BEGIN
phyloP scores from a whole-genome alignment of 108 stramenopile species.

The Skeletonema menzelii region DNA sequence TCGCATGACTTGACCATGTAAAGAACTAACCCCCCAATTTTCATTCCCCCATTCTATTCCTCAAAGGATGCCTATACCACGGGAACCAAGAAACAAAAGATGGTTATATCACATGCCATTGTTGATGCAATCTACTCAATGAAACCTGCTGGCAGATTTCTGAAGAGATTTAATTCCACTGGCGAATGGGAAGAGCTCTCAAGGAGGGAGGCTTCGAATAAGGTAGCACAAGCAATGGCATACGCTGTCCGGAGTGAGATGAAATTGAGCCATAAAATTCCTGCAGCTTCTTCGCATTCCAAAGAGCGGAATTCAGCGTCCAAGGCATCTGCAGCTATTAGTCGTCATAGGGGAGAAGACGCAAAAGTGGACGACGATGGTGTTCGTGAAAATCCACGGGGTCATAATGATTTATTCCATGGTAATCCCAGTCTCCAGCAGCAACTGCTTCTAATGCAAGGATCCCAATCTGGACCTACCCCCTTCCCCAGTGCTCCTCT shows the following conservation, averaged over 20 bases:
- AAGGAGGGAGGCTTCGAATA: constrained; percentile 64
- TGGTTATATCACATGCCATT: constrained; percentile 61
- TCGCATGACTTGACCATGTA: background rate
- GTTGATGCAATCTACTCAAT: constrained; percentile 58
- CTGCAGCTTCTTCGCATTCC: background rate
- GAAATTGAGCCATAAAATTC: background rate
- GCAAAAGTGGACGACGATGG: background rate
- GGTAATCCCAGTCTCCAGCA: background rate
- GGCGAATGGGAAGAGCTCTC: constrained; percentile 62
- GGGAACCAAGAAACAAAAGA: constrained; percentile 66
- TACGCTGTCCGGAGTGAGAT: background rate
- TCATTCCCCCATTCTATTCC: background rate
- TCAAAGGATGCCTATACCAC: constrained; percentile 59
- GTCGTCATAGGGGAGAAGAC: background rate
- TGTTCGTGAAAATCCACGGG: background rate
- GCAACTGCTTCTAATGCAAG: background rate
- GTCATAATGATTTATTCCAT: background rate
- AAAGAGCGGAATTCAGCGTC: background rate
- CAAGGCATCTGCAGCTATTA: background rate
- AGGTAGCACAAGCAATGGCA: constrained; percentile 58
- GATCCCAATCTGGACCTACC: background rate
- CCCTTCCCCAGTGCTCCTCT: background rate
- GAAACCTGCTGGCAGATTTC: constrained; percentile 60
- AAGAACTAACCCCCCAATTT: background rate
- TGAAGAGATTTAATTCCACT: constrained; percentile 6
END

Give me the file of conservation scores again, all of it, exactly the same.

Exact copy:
phyloP scores from a whole-genome alignment of 108 stramenopile species.

The Skeletonema menzelii region DNA sequence TCGCATGACTTGACCATGTAAAGAACTAACCCCCCAATTTTCATTCCCCCATTCTATTCCTCAAAGGATGCCTATACCACGGGAACCAAGAAACAAAAGATGGTTATATCACATGCCATTGTTGATGCAATCTACTCAATGAAACCTGCTGGCAGATTTCTGAAGAGATTTAATTCCACTGGCGAATGGGAAGAGCTCTCAAGGAGGGAGGCTTCGAATAAGGTAGCACAAGCAATGGCATACGCTGTCCGGAGTGAGATGAAATTGAGCCATAAAATTCCTGCAGCTTCTTCGCATTCCAAAGAGCGGAATTCAGCGTCCAAGGCATCTGCAGCTATTAGTCGTCATAGGGGAGAAGACGCAAAAGTGGACGACGATGGTGTTCGTGAAAATCCACGGGGTCATAATGATTTATTCCATGGTAATCCCAGTCTCCAGCAGCAACTGCTTCTAATGCAAGGATCCCAATCTGGACCTACCCCCTTCCCCAGTGCTCCTCT shows the following conservation, averaged over 20 bases:
- AAGGAGGGAGGCTTCGAATA: constrained; percentile 64
- TGGTTATATCACATGCCATT: constrained; percentile 61
- TCGCATGACTTGACCATGTA: background rate
- GTTGATGCAATCTACTCAAT: constrained; percentile 58
- CTGCAGCTTCTTCGCATTCC: background rate
- GAAATTGAGCCATAAAATTC: background rate
- GCAAAAGTGGACGACGATGG: background rate
- GGTAATCCCAGTCTCCAGCA: background rate
- GGCGAATGGGAAGAGCTCTC: constrained; percentile 62
- GGGAACCAAGAAACAAAAGA: constrained; percentile 66
- TACGCTGTCCGGAGTGAGAT: background rate
- TCATTCCCCCATTCTATTCC: background rate
- TCAAAGGATGCCTATACCAC: constrained; percentile 59
- GTCGTCATAGGGGAGAAGAC: background rate
- TGTTCGTGAAAATCCACGGG: background rate
- GCAACTGCTTCTAATGCAAG: background rate
- GTCATAATGATTTATTCCAT: background rate
- AAAGAGCGGAATTCAGCGTC: background rate
- CAAGGCATCTGCAGCTATTA: background rate
- AGGTAGCACAAGCAATGGCA: constrained; percentile 58
- GATCCCAATCTGGACCTACC: background rate
- CCCTTCCCCAGTGCTCCTCT: background rate
- GAAACCTGCTGGCAGATTTC: constrained; percentile 60
- AAGAACTAACCCCCCAATTT: background rate
- TGAAGAGATTTAATTCCACT: constrained; percentile 6